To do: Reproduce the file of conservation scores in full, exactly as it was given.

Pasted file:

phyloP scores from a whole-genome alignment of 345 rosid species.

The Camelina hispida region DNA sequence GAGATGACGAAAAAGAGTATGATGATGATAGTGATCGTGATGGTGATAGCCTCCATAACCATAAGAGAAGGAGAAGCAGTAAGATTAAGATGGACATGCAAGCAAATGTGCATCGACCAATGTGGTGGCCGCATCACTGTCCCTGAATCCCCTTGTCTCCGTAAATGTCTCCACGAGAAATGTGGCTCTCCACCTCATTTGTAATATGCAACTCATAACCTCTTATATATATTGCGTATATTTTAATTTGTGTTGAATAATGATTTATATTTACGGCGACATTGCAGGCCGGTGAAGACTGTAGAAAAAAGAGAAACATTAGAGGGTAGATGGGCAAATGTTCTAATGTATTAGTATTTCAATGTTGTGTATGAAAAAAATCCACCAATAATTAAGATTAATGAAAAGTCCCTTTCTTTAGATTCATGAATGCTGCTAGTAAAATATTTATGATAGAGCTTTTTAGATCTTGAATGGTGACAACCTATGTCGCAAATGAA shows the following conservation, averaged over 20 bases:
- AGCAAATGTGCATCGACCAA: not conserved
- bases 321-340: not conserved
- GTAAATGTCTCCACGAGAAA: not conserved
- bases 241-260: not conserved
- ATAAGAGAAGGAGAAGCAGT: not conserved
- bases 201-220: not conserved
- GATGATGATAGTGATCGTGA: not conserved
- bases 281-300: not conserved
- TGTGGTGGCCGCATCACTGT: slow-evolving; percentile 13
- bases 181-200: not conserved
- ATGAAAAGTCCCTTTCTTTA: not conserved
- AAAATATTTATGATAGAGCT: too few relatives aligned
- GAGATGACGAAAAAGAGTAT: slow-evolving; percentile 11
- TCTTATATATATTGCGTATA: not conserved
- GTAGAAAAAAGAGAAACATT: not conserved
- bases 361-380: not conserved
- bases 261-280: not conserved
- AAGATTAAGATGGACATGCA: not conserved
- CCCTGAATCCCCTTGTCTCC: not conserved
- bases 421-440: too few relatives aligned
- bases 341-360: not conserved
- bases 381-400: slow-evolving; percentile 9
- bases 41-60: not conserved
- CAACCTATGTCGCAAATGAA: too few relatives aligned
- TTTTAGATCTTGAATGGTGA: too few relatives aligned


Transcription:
phyloP scores from a whole-genome alignment of 345 rosid species.

The Camelina hispida region DNA sequence GAGATGACGAAAAAGAGTATGATGATGATAGTGATCGTGATGGTGATAGCCTCCATAACCATAAGAGAAGGAGAAGCAGTAAGATTAAGATGGACATGCAAGCAAATGTGCATCGACCAATGTGGTGGCCGCATCACTGTCCCTGAATCCCCTTGTCTCCGTAAATGTCTCCACGAGAAATGTGGCTCTCCACCTCATTTGTAATATGCAACTCATAACCTCTTATATATATTGCGTATATTTTAATTTGTGTTGAATAATGATTTATATTTACGGCGACATTGCAGGCCGGTGAAGACTGTAGAAAAAAGAGAAACATTAGAGGGTAGATGGGCAAATGTTCTAATGTATTAGTATTTCAATGTTGTGTATGAAAAAAATCCACCAATAATTAAGATTAATGAAAAGTCCCTTTCTTTAGATTCATGAATGCTGCTAGTAAAATATTTATGATAGAGCTTTTTAGATCTTGAATGGTGACAACCTATGTCGCAAATGAA shows the following conservation, averaged over 20 bases:
- AGCAAATGTGCATCGACCAA: not conserved
- bases 321-340: not conserved
- GTAAATGTCTCCACGAGAAA: not conserved
- bases 241-260: not conserved
- ATAAGAGAAGGAGAAGCAGT: not conserved
- bases 201-220: not conserved
- GATGATGATAGTGATCGTGA: not conserved
- bases 281-300: not conserved
- TGTGGTGGCCGCATCACTGT: slow-evolving; percentile 13
- bases 181-200: not conserved
- ATGAAAAGTCCCTTTCTTTA: not conserved
- AAAATATTTATGATAGAGCT: too few relatives aligned
- GAGATGACGAAAAAGAGTAT: slow-evolving; percentile 11
- TCTTATATATATTGCGTATA: not conserved
- GTAGAAAAAAGAGAAACATT: not conserved
- bases 361-380: not conserved
- bases 261-280: not conserved
- AAGATTAAGATGGACATGCA: not conserved
- CCCTGAATCCCCTTGTCTCC: not conserved
- bases 421-440: too few relatives aligned
- bases 341-360: not conserved
- bases 381-400: slow-evolving; percentile 9
- bases 41-60: not conserved
- CAACCTATGTCGCAAATGAA: too few relatives aligned
- TTTTAGATCTTGAATGGTGA: too few relatives aligned